The first major publication of the paintings of Andrew Cranston.
Cranston’s observed and imaginary scenarios often involve the human figure, engaged and absorbed in particular activities. His work presents seen and possible actualities, credible and absurd. Realism re-arranged.
Painting is a kind of beautiful way of lying, and Cranston’s work affirms a belief in painting as a real kind of fiction. The notion that like a writer he can explore feeling, thoughts, scenarios, characters and none of them might be about him; some might be though.
The book includes images of 32 recent paintings, contextual photographs and an essay by Liza Dimbleby.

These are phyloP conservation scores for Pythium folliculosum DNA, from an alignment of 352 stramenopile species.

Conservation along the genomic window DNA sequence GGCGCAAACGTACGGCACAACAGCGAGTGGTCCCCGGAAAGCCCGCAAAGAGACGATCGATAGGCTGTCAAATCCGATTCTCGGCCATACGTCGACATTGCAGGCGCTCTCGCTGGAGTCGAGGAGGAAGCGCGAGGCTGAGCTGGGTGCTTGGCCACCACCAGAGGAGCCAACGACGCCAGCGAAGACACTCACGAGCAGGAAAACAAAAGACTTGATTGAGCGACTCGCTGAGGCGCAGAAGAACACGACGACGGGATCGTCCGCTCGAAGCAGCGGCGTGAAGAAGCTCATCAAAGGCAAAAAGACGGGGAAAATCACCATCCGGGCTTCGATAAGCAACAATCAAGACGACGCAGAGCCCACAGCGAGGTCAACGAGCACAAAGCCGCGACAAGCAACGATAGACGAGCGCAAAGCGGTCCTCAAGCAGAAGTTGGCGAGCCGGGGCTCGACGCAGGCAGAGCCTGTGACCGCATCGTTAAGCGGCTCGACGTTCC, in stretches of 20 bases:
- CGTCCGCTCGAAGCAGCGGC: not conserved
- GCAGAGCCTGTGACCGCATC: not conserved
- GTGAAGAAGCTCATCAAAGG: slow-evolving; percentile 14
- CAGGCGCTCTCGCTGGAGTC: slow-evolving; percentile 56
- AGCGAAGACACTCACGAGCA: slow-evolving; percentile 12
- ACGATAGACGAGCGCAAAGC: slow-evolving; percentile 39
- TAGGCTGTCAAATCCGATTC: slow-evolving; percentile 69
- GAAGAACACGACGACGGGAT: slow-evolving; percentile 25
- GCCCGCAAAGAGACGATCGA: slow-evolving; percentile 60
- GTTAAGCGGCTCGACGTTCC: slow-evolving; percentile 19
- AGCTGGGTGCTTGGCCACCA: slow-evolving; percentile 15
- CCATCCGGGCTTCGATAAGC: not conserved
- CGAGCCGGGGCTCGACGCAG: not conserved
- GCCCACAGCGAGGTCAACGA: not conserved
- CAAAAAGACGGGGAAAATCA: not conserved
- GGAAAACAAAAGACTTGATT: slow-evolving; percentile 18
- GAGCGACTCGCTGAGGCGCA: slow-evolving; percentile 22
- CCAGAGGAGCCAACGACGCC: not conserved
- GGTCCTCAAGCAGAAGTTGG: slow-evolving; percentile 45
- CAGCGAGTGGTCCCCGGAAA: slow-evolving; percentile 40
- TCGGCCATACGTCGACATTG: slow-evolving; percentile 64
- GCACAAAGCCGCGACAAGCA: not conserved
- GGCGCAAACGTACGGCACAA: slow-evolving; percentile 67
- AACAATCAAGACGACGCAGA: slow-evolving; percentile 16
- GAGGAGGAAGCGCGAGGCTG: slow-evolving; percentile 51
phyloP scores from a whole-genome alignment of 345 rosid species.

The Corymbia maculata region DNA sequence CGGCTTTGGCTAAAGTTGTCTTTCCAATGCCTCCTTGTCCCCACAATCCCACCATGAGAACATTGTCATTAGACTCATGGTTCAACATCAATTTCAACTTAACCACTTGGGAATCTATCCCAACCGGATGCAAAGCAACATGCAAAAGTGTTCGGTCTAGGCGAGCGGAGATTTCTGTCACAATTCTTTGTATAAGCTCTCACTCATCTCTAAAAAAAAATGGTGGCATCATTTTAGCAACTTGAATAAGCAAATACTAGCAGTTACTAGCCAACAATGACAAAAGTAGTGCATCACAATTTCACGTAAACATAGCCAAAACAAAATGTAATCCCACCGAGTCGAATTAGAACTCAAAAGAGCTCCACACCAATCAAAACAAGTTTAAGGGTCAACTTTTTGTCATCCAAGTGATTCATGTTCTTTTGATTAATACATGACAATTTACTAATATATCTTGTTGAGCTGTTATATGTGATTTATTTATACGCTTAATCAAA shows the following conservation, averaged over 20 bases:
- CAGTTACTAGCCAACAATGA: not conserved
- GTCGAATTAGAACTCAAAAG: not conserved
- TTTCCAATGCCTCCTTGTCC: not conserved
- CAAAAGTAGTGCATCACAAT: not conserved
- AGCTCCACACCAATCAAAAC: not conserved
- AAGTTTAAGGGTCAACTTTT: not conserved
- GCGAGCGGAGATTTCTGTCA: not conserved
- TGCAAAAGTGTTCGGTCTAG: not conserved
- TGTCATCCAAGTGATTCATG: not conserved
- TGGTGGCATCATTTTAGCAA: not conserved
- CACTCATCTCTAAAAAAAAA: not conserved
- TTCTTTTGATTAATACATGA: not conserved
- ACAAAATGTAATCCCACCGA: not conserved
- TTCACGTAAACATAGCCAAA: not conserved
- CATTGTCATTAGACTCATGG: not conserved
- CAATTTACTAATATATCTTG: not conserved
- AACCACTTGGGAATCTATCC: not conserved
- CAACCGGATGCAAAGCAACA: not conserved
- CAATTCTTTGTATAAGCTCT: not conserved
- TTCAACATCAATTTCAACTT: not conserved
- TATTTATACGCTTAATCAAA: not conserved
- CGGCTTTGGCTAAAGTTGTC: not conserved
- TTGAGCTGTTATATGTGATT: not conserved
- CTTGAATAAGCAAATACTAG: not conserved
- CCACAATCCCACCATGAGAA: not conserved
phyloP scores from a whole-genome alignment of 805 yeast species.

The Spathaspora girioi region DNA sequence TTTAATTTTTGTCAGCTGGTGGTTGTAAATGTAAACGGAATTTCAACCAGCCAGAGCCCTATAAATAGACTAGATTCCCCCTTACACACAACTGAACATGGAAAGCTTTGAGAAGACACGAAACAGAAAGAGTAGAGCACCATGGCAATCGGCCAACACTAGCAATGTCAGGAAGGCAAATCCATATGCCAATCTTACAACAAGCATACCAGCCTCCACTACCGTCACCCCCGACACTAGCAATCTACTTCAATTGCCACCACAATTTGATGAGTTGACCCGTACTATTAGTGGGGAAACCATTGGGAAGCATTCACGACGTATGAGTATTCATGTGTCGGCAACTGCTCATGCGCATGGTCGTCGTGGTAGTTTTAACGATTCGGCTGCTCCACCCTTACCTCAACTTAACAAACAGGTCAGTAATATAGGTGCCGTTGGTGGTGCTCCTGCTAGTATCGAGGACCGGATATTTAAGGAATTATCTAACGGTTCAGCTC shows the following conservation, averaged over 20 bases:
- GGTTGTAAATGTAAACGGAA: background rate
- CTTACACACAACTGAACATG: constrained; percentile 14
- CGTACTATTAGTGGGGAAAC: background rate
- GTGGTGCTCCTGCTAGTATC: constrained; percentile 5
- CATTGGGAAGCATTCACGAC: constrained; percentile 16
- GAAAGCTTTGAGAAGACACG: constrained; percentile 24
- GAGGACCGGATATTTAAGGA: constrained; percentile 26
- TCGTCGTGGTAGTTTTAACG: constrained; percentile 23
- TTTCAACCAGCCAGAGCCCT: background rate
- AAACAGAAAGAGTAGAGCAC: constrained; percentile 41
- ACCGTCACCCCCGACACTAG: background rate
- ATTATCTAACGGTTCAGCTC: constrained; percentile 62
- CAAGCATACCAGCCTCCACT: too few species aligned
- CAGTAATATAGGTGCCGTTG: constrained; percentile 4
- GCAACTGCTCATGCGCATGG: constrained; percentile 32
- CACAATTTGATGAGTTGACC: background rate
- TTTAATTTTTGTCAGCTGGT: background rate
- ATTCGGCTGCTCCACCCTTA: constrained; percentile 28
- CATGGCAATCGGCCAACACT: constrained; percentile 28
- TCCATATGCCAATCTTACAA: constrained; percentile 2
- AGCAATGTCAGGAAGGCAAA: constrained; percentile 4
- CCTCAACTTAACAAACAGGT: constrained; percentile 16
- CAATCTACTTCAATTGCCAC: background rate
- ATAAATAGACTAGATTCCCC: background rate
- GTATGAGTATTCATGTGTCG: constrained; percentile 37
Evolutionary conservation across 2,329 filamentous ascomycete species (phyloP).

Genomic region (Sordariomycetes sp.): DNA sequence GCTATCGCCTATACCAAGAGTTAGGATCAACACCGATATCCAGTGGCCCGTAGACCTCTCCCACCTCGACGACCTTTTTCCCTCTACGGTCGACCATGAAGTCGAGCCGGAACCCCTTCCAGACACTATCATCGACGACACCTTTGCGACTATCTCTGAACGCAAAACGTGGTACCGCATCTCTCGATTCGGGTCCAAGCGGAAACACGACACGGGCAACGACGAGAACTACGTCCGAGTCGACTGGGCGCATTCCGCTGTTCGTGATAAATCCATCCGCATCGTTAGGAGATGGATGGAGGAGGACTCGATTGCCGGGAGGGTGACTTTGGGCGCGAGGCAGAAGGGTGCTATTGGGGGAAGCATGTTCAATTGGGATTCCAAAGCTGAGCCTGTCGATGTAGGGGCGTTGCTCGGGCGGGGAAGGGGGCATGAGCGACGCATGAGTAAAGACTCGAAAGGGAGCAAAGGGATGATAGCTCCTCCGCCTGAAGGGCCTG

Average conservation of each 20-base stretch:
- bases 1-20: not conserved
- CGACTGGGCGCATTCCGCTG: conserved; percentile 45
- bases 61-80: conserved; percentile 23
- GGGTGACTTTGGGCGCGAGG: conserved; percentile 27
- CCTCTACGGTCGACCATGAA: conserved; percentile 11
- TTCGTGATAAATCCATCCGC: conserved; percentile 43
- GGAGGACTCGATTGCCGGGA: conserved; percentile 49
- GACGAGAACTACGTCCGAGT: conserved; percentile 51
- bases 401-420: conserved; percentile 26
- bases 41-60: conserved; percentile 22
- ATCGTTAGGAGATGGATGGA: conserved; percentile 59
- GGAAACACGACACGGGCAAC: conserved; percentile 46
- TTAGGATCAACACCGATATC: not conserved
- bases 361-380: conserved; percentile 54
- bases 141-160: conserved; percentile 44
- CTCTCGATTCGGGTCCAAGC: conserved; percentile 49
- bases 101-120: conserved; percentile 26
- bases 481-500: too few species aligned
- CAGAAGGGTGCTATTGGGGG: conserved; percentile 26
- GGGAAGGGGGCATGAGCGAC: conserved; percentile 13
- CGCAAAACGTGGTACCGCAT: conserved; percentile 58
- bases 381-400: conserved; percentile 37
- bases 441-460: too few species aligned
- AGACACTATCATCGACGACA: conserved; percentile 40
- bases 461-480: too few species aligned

Andrew Cranston was born in Hawick, Scotland 1969 and lives and works in Glasgow. He studied at Grays School of Art in Aberdeen and the Royal College of Art, London. Recent solo exhibitions include If I were a carpenter and other stories Wilkinson, London (2017), Paintings from a room, Ingleby Gallery, Edinburgh (2016) What to do After Death in Scotland, Hamish Morrison Galerie, Berlin (2013). In 2014 he was awarded the Arts Foundation Fellowship for Painting.